After the first few games where Mafia won hands down, slowly the villagers started to pick up on the non-visual cues as well. It was quite interesting to see people trying to be overclever and bluff with poker faces. Also several interesting observations, some particularly personal, were made by a lot of people. I did get a quite inside picture of a couple of people's minds and it is terrifying what some people are actually capable of, compared to your mental estimate of their trick quotient. On top of that, it is also a measure of how successfully you can con other people into changing their opinions. On the receiving side, mafia has a way of exposing your gullibility in a painfully obvious way.
An important lesson the game has taught me is about myself. I found out to my surprise that I think a lot more clearly when I am not formulating a point to present. Being dead in the game gives you a totally different perspective which you are unlikely to get while you are talking. Sometimes just having to sit and watch the entire crowd ignore the clinical quality of the strategy is just way too frustrating. Masterpeices of strategy are completely lost to the villagers who're more concerned about staying alive to the next round rather than bringing the mafia down. Exposed are the simplified versions of our daily grind, where the evil go un-punished and good are targeted. Religions have been based on much less than fixing this (later, much later).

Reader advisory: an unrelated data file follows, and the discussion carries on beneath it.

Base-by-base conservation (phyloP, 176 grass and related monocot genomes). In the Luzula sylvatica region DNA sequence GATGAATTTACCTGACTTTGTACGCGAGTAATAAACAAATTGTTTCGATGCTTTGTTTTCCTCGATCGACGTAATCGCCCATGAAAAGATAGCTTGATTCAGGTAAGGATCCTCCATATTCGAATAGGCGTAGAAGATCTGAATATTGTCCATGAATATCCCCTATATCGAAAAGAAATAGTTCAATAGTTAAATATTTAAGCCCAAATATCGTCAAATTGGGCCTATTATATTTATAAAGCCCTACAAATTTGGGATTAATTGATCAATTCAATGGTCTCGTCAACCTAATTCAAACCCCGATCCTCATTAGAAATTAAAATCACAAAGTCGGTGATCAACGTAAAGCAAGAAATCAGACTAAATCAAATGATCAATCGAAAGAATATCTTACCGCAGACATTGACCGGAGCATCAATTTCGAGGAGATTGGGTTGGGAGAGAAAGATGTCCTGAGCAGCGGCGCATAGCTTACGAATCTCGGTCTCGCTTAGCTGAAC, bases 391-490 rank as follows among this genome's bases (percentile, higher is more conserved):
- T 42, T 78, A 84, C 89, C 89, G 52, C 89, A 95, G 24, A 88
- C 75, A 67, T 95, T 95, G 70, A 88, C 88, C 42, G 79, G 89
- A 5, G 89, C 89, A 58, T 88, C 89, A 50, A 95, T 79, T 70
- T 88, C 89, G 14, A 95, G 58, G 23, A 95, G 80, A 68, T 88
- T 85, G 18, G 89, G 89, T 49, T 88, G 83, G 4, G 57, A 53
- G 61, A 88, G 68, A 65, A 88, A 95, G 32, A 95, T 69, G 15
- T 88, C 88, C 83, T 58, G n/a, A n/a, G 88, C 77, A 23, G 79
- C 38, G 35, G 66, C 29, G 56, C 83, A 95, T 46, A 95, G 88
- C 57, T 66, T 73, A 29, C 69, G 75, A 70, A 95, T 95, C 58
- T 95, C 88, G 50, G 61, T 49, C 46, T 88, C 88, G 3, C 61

Nobody has seen me as the Mafia yet, but I'm better at finding things out than hiding them.--
Fanatics are often blinded in their thoughts.
Leaders are often blinded in their hearts.